Nuts and Volts – Five Classics Ripe for Electric Conversions

3

By Chris Pollitt

The electric revolution is well and truly upon us, and while it poses no real threat to our classics, there is no escaping the fact that the conversion of classics to run on AA batteries is indeed big business. Companies like Lunaz, for example, are making a compelling case for electrified classics. Then there is the work of Swindon Powertrain and others like Everrati who are doing incredible things with the Porsche 964. Classic EVs are a big deal. And while I’ll be the first to hold my hands up and say that in the early days, I was against the notion, there is no denying now that the market is opening up and more appealing options are appearing. My grievance was and to an extent, still is, with ripping the heart from a classic.

Everrati, Everrati Signature, Signature 964, 964, 911, Porsche 911, Porsche 964, Porsche, motoring, electric car, classic car ev conversion, ev conversion car and classic, carandclassic.co.uk, car and classic, motoring, automotive, retro, classic, EV car, electric car,

For me, the engine is not just the means of propulsion, it’s an intrinsic part of the car’s soul. But, having had a few years to reflect, I’ve come to realise that in some cases, an electric means of forward motion creates a compelling argument. Not every old engine was a good one. Admittedly, I’m still not a fan of yanking the twin-cam straight-six from an XK140, nor would I ever suggest popping a V8 in the scrap pile in the name of Greta-pleasing lithium-ion. However, there are some classics that were almost let down by their engines. And with that in mind, I have come up with a list of five classics that as of yet are to be touched by the hands of the battery gods. Cars that, in my humble opinion, would actually suit the silent glide of an electric motor or two. Be sure to let us know what you think – am I on to something here, or should these cars be left well alone?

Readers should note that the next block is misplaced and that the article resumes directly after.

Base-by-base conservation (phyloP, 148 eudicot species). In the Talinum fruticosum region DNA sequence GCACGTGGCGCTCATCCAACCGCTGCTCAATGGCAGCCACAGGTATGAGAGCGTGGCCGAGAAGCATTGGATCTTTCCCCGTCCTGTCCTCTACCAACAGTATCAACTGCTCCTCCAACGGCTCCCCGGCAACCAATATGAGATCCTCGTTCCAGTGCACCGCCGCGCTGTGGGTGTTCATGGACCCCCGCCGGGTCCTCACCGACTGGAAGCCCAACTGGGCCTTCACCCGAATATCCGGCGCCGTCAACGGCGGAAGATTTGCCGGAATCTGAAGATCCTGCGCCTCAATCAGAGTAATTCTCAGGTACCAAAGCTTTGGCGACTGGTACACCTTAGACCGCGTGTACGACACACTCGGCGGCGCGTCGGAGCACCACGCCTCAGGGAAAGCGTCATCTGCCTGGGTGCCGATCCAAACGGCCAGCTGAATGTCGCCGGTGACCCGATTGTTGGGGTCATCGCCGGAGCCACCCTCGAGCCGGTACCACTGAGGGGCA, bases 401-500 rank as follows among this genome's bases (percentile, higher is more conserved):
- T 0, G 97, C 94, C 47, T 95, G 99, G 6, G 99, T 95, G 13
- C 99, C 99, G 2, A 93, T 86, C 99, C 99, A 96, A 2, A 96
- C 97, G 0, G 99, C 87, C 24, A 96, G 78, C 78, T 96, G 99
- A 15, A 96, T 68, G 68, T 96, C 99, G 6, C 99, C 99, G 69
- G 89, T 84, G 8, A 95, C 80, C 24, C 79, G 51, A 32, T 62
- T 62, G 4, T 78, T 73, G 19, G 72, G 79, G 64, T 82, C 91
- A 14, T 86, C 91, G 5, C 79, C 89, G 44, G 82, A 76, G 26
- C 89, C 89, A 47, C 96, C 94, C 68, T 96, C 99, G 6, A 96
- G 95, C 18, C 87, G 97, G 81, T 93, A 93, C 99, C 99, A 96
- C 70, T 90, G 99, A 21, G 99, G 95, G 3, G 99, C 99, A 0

1) Rover P6

Rover, Rover P6, P6, V8, development, car development, p6 development car, carandclassic.co.uk, electric, car and classic, car and classic auctions, motoring, automotive, classic, retro, british classic car, british leyland, rover cars, rover p6 for sale

No, not the V8 model. The Rover V8 is a glorious thing and should be celebrated at every given opportunity. The inline-four engines, however, I could sacrifice. The P6 is a car famed not for its engine (V8 notwithstanding), but it is famed for the way in which it rides. A soft, supple, cosseting ride that can make some modern luxury cars blush. Imagine this outstanding ride quality when paired with the silent glide offered by battery power. It would be akin to driving some sort of magic carpet, but one built under ongoing strike action, not a loom. It would be the most effortless of cruisers, something that would never fail to be a welcoming prospect to drive. Plus, the P6 was seen as a car from the future, so the inclusion of cutting-edge 21st century tech is somewhat fitting. 

2) Citroën DS